• My wife is an RN and she is losing work to RPN’s because clinics want to take the cheap way out and hire a RPN instead of a RN.
      The way things are going is there will be no need for RN’s and all jobs will be taken by RPN’s. Someone has to stand up for RN’s rights…I’m going to write to my elected MP first and take it from there..
      And if any RPN’s are offended by this sorry but you should of just went to school to be an RN instead of taking jobs from RN’s that have went to University instead of community college.

      • I had a patient at my first clinical roation, and she asked me what the difference was between a RPN and a RN, as myself and my partner were attempting to explain (with little success) she stopped us and said it didnt matter. She said she had no clue who was RN and RPN and it didnt matter in the least to her, because everyone gave her the same quality of care. my only knowledge of the difference in ontario is in emergency the RPNs are rarely in what is considered the “red zone” other then that (which does have exceptions based on hospital regulations) rpns can go anywhere rns go. if you would like a bit more responsiblity, more pay and alot more paper work then RN is for you. just know coming from a student to other students who are reading this interested in the RN program that it requires ALOT more dedication, the RPN program is much more hands on (my learning style) and less theory based (uck!), i went through bscn (rn) my first year and did not find it to my taste and am now finishing my last year of RPN which i love. Do not assume RPN’s only work in retirement homes because it is not true(although they get alot of great responsibility there so dont hate it before you try it), if you would like to see the work difference look up job postings online and see which stand out to you more. I wish i had a site like this when i was in highschool trying to decide what type of nurse i wanted to be ;p 🙂 (also remember when the baby boomers who are close to retirement do finally need their spots filled both RN and RPN will be in demand and i doubt their will ever stop being a need for either as both roles develop into bigger and better things) i hope any students who see this wont be detered from on level or the other, as far as the patient is concerned we are nurses as a whole.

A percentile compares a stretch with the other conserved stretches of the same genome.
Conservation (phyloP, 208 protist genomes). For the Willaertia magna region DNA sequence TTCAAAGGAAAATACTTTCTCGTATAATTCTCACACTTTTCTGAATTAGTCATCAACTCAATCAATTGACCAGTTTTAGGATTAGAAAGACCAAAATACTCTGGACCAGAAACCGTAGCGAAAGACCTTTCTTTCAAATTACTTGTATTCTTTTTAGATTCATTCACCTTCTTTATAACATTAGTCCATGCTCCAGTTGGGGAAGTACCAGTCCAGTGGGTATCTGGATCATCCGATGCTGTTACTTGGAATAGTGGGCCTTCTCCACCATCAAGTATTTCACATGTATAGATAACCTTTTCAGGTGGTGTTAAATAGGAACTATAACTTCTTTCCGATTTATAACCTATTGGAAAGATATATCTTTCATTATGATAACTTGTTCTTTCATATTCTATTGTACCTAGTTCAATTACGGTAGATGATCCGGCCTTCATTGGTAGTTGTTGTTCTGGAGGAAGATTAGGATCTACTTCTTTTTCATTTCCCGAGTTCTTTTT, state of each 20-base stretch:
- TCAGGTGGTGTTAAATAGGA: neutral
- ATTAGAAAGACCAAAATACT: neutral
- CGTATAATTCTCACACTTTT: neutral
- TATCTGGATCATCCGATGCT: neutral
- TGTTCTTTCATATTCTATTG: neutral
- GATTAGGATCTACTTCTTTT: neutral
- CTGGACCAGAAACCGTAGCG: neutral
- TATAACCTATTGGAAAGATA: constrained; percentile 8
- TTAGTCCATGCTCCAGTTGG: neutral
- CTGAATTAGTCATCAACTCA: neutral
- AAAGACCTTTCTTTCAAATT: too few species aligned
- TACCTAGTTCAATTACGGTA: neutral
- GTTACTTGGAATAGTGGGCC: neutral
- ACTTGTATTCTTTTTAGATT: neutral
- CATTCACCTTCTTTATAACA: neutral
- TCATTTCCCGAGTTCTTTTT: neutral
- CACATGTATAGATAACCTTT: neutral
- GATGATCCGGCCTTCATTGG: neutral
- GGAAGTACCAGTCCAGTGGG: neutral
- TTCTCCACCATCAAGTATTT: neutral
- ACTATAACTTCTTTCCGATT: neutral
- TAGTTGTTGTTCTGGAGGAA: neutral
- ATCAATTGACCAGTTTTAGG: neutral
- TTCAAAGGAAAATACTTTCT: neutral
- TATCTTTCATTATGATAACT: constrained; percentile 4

• Most RN’s went to community college as well the RPN program now is the RN program in community college just a tidbit of info for you. BSCN is university and nurses with a degree are recognized as BSCN not RN. So saying a RPN is stealing jobs not a chance same patient care only difference is pay.

      • For the record, the reason someone may choose to become an RPN in the first place may have nothing to do with whether or not they choose to earn a degree. There are several things to consider but I won’t go into too much detail about all of them. Before 2005, you could become an RN with a diploma or anywhere from 18-36 months and an RPN with a certificate. After 2005, in Ontario they changed it so the RN program became a 4 year degree program and RPN a 2 year diploma program. The RPN program became the former RN program. So many RN’s currently in the field put just as much education and years into study as RPN graduates have after 2005. Are you saying then that all those RN’s with the same education are not worthy of their jobs? It would be better if they did not have 2 streams in the first place but it also means more money for college and university programs especially for those who bridge RPN’s which requires an addition 3 years of study for them to earn a BsN which is absurd. It’s also in the provinces best interest to keep the 2 seperate and make it very difficult for an RPN to transition to RN so that RPN’s stay put and do not have to be payed as much. The RPN scope expands and organizations certify within so that their skill set matches the RN but they get payed less. In nursing, a lot of it comes down to experience, I’ve trained RN’s and RPN’s and I can tell you that I cannot notice the difference and I’ve also seen RPN’s teach RN’s. I can understand her frustration, can you imagine the RPN’s frustration in knowing that they are being taken advantage of and are just as tired at the end of the day and being payed significantly less? Feeling stigmatized and trapped knowing going back to school to earn a BsN means they have to go back for 3 years when many of their RN colleagues have a diploma just like them but are being payed more? You need to understand both perspectives and your wife has far more opportunities and access to further education and certificate programs that RPN’s are not allowed access to and have opportunities to advance into management and RPNs are rarely given that opportunity.

      • To the poster above “G”.

        I am sorry to hear that your wife is having a harder time finding work because of her RN status. Speaking on behalf of LPN’s/RPN’s, I believe it was never a goal of our profession to “oust” any RN out of an employment position.

        The game you are complaining about is that of politics, not to be blamed on RPN’s. If those same clinics had the choice of hiring an RPN or RN with, as an example, 10 years of experience, whom do you think they would hire? And yes, hourly wage is a large factor in this. Of course, the clinic will hire the RPN who is just as much qualified as the RN candidate, but because of union contract, must receive less pay. Is this the RPN’s fault? No.